Chess: Excitement in the Netherlands

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The Independent Culture
THE opening games in Wijk aan Zee, the Netherlands, produced great excitement, with Jan Timman only drawing two pawns up against Joel Lautier, and Paul van der Sterren blundering when a pawn ahead against Gata Kamsky.

Michael Adams calmly built up his attack against Boris Gelfand.

White: Adams

Black: Gelfand

1 e4 c5 24 Bxd4 Qe6 2 Nf3 d6 25 Qd2 Kb8 3 d4 cxd4 26 Qb4 Qc6 4 Nxd4 Nf6 27 Rd1 Rc8 5 Nc3 a6 28 Rd2 Qb5 6 Bg5 e6 29 Qd6+ Ka8 7 f4 Nbd7 30 Be3 Bc6 8 Qf3 Qc7 31 Qd4 Qb7 9 0-0-0 b5 32 c4 Qc7 10 Bd3 Bb7 33 Ka1 Qb7 11 Rhe1 0-0-0 34 g3 h5 12 a3 Be7 35 h3 Qc7 13 Qe2 h6 36 Qc5 Bd7 14 Bh4 Nc5 37 Qb4 Be6 15 Bf2 d5 38 c5 Qc6 16 e5 Nfe4 39 Rd6 Qb5 17 Bxe4 dxe4 40 Qxe4+ Ka7 18 Kb1 Na4 41 c6+ Kb8 19 Nxa4 bxa4 42 Qh1 Qc4 20 f5 Bc5 43 Qb1 Rxc6 21 fxe6 Bxd4 44 Rd4 Qc2 22 e7 Qxe7 45 h4 Qxb1+ 23 Rxd4 Rxd4 Draw agreed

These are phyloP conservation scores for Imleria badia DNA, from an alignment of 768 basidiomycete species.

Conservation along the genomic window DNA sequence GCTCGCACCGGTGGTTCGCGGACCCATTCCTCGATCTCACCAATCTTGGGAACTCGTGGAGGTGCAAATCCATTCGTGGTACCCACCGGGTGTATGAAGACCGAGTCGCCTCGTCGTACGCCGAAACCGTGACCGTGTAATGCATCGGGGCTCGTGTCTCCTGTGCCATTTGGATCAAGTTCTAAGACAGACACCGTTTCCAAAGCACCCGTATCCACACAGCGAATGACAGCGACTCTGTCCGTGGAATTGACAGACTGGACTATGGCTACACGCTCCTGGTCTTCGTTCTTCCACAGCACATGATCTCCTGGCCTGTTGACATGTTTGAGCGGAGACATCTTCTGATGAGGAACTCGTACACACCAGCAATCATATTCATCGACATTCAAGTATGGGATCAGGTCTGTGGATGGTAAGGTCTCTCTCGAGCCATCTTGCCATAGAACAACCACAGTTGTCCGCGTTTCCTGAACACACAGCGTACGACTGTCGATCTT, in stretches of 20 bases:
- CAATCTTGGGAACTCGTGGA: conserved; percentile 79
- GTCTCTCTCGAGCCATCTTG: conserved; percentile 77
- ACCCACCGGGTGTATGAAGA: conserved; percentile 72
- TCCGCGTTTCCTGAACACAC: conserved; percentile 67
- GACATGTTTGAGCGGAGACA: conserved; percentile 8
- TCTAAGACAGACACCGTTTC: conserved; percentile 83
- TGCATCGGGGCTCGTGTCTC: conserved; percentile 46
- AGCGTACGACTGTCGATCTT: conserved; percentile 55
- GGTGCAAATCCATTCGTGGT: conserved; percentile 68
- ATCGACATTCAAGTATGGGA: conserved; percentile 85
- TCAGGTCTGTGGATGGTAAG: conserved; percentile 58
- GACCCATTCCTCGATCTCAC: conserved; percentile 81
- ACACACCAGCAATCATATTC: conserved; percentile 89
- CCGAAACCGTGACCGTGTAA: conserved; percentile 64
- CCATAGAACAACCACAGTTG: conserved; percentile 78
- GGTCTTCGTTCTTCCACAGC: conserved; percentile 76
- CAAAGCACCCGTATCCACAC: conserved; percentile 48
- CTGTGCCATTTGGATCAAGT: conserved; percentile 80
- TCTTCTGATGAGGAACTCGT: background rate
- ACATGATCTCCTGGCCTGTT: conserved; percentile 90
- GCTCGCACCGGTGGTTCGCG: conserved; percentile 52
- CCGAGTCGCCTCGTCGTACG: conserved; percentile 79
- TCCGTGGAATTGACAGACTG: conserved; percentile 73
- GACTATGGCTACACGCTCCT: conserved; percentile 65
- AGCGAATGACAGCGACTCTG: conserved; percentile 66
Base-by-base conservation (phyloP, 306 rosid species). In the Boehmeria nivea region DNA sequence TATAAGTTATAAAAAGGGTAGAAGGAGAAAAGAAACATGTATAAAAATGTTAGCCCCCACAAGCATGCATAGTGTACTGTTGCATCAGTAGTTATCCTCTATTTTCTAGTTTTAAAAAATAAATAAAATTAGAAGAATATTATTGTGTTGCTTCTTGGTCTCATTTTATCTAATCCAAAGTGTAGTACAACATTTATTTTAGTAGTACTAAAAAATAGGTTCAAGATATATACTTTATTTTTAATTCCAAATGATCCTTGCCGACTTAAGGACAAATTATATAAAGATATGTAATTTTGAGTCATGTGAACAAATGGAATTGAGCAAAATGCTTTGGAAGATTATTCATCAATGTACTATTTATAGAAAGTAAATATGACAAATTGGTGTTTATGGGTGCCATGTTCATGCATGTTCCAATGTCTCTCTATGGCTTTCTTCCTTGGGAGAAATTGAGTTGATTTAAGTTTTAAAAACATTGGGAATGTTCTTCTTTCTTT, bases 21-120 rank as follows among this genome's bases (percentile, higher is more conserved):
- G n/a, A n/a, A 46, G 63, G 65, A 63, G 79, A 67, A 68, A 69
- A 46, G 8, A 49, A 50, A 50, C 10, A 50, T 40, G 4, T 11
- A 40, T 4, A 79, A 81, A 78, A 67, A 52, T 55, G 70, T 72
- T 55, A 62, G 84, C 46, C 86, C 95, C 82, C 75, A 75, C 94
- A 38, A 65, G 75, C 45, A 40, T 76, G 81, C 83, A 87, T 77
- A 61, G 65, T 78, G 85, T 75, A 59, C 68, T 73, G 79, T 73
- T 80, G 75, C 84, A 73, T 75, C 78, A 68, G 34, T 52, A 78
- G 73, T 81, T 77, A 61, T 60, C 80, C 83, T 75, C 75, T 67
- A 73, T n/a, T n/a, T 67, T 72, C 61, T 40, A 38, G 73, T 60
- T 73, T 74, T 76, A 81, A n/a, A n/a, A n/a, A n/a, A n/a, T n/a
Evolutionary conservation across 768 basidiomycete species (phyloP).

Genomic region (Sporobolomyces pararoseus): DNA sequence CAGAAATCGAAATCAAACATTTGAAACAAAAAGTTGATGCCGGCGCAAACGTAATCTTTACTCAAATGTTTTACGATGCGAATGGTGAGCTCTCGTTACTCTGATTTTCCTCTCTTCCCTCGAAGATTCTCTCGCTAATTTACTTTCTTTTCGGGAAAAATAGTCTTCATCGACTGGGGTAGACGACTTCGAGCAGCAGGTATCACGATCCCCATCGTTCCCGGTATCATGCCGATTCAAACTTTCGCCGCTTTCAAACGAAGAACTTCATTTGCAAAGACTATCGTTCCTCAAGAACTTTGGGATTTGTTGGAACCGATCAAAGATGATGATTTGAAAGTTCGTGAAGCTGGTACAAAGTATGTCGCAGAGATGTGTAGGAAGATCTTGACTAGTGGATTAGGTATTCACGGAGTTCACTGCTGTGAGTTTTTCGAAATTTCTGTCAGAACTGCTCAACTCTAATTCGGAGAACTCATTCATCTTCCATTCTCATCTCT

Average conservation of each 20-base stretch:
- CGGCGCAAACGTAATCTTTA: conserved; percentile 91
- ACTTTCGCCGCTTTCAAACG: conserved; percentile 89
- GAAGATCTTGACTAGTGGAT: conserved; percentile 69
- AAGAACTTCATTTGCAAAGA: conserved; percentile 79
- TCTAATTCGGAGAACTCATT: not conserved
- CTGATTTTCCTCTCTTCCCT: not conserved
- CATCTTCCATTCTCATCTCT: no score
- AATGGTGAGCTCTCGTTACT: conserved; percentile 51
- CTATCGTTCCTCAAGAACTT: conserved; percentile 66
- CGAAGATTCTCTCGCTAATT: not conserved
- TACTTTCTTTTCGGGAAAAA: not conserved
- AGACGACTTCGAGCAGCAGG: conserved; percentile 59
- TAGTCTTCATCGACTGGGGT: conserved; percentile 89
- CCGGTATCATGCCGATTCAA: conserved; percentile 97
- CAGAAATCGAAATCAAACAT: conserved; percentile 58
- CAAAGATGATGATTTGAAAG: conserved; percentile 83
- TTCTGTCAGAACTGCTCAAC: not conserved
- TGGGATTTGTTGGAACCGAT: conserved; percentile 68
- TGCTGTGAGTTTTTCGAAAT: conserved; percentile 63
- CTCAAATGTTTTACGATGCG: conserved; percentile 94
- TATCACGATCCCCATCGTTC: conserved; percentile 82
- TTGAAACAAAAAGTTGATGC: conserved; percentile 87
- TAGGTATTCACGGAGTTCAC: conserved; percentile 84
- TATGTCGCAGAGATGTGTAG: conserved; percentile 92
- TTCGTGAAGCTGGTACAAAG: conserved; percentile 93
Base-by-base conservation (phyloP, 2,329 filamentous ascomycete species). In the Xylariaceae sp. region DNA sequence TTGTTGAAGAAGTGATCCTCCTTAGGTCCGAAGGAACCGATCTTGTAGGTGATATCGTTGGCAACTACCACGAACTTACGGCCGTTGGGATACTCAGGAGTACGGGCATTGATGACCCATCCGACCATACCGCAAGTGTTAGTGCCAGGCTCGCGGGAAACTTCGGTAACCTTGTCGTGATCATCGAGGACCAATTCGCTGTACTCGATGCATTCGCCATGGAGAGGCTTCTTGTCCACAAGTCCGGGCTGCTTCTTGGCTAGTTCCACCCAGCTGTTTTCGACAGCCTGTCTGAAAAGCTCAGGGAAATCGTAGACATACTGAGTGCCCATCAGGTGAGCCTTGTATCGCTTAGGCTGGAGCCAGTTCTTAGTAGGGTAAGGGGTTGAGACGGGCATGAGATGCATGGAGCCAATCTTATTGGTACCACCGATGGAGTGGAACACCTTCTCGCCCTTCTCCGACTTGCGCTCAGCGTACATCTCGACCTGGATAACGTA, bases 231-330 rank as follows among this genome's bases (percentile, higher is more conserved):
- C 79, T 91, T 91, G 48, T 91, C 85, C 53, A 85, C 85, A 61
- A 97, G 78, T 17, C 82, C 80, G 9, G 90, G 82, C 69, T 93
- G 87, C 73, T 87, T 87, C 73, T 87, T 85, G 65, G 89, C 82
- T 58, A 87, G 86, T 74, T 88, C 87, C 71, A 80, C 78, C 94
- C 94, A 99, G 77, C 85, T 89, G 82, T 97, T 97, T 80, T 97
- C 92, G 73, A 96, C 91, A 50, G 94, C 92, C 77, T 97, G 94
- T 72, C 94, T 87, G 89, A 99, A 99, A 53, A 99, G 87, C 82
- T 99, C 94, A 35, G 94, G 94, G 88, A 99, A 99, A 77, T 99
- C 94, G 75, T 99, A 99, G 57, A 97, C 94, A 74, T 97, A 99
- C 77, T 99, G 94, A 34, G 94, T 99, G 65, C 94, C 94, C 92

He delicately created threats to overload his opponent's defences, and won a pawn at move 40. Then, just when most players would have wilted, Gelfand showed what a tough opponent he is. Taking advantage of a hasty check by Adams at move 41, he created a sudden counter-attack to force the draw. The best finish of the day, meanwhile, came from Vladimir Kramnik.

CH18OUT-Harts-nws

Black against Leonid Yudasin in the diagram position, he attacked with 1 . . . Qf4] Now 2. Re2 Nf3] leaves White in trouble, so Yudasin played 2. Qxd6 and Kramnik continued with 2 . . . e3] when 3. fxe3 Ng3+] 4. hxg3 Qh6 is mate. The game continued 3. Rxe3, hoping to buy off the attack with 3 . . . Nxe3 4. fxe3, but Kramnik played the killing 3 . . .Qxe3] when 4. fxe3 Ng3+] 5. hxg3 Rh5 is mate.

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